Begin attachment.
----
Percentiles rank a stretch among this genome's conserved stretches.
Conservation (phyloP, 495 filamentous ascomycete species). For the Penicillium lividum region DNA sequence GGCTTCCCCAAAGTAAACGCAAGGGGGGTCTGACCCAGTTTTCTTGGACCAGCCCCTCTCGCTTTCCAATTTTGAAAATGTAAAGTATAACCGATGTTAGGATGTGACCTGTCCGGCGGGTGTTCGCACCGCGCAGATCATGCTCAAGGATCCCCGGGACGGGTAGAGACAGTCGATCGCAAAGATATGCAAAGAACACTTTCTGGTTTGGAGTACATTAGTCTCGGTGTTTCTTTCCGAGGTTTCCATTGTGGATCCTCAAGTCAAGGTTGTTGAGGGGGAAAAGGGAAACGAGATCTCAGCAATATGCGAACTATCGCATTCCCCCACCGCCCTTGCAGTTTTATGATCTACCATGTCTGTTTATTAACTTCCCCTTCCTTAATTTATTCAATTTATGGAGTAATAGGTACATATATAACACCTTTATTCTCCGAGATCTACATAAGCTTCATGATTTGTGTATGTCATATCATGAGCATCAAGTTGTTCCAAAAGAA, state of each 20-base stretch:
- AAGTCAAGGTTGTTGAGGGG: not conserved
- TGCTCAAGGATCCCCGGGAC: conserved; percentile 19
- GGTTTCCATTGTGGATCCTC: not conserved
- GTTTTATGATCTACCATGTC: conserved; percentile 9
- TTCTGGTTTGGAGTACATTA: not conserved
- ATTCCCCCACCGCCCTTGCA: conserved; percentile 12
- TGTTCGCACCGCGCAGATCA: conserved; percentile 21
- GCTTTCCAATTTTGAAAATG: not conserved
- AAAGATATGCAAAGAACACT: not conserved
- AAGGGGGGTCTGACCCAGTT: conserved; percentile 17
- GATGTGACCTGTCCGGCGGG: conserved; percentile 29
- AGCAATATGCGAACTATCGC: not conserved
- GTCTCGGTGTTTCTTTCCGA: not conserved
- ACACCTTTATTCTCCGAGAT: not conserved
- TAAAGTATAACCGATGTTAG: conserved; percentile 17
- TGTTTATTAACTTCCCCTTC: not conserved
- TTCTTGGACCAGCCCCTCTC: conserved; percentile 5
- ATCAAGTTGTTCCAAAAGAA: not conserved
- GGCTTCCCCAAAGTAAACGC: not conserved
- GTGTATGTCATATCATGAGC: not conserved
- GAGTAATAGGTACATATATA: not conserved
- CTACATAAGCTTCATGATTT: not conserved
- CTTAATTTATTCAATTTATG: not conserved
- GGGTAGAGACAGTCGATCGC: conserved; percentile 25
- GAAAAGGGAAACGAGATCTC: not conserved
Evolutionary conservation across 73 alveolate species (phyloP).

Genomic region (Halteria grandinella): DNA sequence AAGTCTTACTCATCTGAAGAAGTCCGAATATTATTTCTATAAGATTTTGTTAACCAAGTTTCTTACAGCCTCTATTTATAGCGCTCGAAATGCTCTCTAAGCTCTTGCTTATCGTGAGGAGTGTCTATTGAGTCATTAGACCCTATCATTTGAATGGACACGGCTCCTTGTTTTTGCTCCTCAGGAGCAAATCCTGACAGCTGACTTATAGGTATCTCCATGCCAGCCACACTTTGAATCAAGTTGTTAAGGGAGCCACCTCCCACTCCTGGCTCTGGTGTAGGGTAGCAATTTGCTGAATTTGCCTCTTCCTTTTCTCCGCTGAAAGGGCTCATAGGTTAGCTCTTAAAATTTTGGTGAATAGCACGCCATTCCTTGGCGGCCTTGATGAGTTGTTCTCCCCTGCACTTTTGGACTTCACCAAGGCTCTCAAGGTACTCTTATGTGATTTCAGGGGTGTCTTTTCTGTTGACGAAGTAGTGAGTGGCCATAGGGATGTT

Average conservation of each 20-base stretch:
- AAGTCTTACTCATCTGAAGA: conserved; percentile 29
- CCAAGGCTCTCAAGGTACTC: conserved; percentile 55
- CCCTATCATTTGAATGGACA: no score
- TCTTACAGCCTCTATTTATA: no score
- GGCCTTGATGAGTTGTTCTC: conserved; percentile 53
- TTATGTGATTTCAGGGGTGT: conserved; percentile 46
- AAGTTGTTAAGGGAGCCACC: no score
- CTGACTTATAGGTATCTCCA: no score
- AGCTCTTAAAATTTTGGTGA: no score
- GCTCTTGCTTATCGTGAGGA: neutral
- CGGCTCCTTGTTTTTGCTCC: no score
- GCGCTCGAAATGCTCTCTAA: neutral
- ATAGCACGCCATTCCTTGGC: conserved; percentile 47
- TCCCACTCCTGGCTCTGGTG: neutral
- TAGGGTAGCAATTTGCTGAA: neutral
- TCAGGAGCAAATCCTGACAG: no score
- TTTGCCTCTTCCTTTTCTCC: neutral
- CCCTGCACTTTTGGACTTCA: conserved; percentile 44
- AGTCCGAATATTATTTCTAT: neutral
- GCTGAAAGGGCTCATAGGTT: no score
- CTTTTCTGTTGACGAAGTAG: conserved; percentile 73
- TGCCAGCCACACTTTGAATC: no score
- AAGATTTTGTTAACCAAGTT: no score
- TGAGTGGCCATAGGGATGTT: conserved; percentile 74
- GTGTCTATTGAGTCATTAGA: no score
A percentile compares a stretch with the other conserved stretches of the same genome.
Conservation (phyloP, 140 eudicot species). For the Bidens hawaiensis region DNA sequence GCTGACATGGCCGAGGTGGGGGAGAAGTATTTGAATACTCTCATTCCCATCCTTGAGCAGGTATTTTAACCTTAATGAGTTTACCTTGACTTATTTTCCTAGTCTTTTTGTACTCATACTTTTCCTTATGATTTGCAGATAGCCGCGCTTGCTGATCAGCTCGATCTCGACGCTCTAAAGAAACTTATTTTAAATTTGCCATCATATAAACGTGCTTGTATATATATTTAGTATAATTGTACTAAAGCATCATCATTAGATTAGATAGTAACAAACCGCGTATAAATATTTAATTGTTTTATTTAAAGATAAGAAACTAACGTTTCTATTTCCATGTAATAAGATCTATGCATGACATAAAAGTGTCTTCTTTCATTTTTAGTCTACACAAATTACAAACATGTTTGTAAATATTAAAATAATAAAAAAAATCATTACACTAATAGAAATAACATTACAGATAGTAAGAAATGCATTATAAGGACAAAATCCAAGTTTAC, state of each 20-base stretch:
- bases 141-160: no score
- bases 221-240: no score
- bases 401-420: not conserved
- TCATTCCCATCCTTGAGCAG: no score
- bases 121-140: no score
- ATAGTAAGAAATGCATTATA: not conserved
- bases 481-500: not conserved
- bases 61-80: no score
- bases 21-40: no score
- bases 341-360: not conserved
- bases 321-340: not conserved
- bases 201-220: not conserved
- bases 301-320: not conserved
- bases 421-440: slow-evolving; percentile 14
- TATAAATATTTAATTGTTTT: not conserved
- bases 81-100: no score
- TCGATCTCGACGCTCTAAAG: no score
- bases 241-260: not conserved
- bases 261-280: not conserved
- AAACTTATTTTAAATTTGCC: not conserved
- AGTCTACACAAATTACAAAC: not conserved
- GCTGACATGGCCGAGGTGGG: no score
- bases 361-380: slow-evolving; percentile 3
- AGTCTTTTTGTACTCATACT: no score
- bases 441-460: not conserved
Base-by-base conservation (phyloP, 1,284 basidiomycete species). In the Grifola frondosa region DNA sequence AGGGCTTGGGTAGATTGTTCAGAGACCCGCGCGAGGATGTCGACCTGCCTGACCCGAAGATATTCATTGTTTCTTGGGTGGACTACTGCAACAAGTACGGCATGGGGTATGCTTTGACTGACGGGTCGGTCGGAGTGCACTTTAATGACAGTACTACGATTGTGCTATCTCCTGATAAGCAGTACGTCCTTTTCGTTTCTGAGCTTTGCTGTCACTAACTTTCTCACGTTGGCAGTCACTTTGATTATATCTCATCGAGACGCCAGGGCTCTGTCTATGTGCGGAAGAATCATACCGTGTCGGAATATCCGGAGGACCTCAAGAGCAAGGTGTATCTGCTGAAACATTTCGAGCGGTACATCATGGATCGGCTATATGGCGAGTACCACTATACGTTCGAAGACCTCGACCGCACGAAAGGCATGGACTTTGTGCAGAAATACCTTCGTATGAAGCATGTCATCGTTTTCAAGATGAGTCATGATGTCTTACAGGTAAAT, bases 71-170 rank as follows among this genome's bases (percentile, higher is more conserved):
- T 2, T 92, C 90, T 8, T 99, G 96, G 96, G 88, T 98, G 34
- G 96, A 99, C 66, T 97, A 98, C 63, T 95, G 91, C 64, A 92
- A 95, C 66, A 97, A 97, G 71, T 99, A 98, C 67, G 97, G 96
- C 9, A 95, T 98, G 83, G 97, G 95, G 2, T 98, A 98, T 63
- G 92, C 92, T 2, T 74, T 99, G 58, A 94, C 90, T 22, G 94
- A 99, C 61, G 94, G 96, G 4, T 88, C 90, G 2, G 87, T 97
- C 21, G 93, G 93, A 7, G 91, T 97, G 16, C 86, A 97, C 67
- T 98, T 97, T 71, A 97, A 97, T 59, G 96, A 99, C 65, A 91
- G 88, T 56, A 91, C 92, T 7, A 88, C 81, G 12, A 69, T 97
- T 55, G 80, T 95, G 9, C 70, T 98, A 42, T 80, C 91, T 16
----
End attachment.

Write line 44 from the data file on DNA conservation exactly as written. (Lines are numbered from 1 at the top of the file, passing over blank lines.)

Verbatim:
- TCCCACTCCTGGCTCTGGTG: neutral